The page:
Wednesday, May 5, 2010

A Year From Now

Since August of 2008, I have not been back to work.
Besides a one day stint at my last job to wrap up some things.
And my teaching assistant position this past semester.
But not a real career sort of job.

However, in a year, I will be back in the "real" world.

I am slightly nervous about entering the career world again.
By that time, it will be 2.5 years since I was really working.
Two and half years since I dealt with the additional stress of work.

Yes, I have been in school.
And that has been stressful at times.
However, being a student versus being an employee has a different type of stress.
I can be fired from a job.
I cannot be fired from school.

I will have to meet loads of new people.
People who will be my boss.
People who will be my colleagues.
People who will ask questions.
People who I will need to be at least somewhat social with.

As a teacher, I will also be in contact with students' parents.
Parents who may also ask questions.
Parents who may find out my "situation."
The students themselves may find out.
May ask questions.
May use it against me at some point.

In a year... Eeek.


Nicola Carver said...

Wow. A year from now, I will also be a new teacher. I too am already dreading the questions, and I haven't even started training yet!

Joannah said...

Next year will be my 15th year in teaching. It can be very rewarding, but it is stressful. So much so that I'm on a medical leave of absence until the end of this school year. After my husband died in March, I knew I could not handle the additional stress at work. Thankfully my doctor agreed with me.

You will experience a lot of growth in the next year, and will no doubt start your career with a lot of energy and enthusiasm. :)

Crash Course Widow said...

Yes, but in a year from now, you'll feel more stable and less wobbly than you do right now. The change in feelings and perspective can be quite remarkable from late in the second year to around the year-3 mark...or at least that's what I've noticed in most of my widowed friends.

And you'll have a HUGE advantage over many of your classmates in a year: you've already worked professionally at a real, non-minimum-wage, disposable job for years prior...and you'll be older, wiser, and more experienced for everything you've done in the last TEN years--and yes, including Roger's death--than your cohorts at school.

My experience with the teenagers and parents through asst. coaching has been that few people asked about my history. Several knew what happened--how can teenage girls not ask and talk amongst themselves about it (even if only once), especially since they knew I had a child?--but none of the girls or parents ever said anything directly to me...until after one girl's dad died last year. And then they mostly asked out of genuine concern, or else appreciated and respected what I had to say.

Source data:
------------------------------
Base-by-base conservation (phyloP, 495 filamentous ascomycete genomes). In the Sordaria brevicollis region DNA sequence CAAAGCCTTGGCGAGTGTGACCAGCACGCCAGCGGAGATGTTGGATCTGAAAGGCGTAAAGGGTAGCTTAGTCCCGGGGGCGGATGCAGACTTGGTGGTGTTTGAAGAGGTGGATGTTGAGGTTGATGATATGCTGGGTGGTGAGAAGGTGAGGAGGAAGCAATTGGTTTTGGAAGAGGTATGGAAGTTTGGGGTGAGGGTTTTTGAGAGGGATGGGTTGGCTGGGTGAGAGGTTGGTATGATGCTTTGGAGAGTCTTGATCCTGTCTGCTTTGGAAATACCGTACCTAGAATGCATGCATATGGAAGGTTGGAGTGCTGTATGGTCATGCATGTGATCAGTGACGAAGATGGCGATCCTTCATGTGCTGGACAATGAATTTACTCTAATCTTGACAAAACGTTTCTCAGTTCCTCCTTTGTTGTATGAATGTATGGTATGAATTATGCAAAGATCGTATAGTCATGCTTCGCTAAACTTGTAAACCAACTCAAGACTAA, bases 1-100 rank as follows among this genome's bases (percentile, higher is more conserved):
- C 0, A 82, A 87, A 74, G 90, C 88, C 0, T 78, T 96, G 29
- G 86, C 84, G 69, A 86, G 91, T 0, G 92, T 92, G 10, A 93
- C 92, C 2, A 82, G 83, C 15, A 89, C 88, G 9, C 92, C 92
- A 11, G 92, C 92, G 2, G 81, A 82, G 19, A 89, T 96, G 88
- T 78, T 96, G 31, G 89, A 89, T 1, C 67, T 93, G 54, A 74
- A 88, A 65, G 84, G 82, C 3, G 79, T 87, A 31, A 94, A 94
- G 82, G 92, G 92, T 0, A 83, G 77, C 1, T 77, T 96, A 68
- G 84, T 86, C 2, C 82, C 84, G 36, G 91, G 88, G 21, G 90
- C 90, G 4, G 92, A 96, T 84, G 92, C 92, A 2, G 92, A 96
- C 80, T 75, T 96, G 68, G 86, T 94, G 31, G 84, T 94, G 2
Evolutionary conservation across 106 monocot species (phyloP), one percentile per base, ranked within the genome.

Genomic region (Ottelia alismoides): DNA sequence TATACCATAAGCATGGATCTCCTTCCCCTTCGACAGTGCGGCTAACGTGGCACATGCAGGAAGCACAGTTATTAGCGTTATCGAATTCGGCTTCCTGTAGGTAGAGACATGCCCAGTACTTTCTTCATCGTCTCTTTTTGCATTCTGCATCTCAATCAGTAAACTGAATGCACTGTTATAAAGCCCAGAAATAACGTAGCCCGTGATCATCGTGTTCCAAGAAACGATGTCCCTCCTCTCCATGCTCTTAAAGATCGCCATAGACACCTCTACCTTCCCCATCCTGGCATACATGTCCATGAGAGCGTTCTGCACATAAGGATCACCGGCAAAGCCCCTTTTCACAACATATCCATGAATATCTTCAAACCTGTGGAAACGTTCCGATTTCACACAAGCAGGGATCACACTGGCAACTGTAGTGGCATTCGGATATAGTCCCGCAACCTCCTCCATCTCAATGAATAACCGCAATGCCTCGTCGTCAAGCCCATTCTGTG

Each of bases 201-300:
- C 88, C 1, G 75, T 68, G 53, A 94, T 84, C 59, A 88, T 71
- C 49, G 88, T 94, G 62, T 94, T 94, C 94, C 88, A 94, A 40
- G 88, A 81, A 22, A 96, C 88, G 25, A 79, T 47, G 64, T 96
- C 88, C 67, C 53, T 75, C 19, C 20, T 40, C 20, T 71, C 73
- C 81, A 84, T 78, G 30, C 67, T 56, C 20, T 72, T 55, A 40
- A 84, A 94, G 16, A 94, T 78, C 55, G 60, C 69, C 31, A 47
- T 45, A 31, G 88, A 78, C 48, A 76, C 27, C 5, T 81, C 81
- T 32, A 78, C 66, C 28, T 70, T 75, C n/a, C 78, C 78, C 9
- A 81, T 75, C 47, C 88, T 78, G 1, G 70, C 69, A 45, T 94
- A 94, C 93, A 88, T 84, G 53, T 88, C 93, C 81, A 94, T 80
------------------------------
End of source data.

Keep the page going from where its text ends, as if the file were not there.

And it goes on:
In general, I'd guess that most people are too busy and too self-revolved to ask about their teacher's "story." And as far as coworkers, bosses, etc., go, it might be uncomfortable as you get used to how to tiptoe through the Dead Husband minefield...but people, for better or worse, will make their own assumptions for a while. But you'll get better at knowing what to say as you have more and more practice at it...and as it gets farther out from Roger's death. It's a lot easier to be social or professional once the horrible verbal vomit and newness of grief and widowhood have passed by the ~3-year mark.

I didn't work at all either (and barely was around people at all after the 2yr mark) until 3.5 years after Charley's death. I didn't even try to do anything that didn't let me remain "the widow" until 3 years out. And in hindsight, the introduction and segue into "normal" nonwidow life wasn't bad. I don't mean to say that it was all sunshine and roses, but your fear and worry now is probably worse than the reality will actually be.

It'll be okay. You'll do fine. It doesn't have to be perfect and you just might be amazed by how much it stretches and challenges you in good ways--not just scary ones.

Lots of hugs! [You can have your comments back now too. Pretty bad when the comment ends up longer than the post! ;o)] xoxo, Candice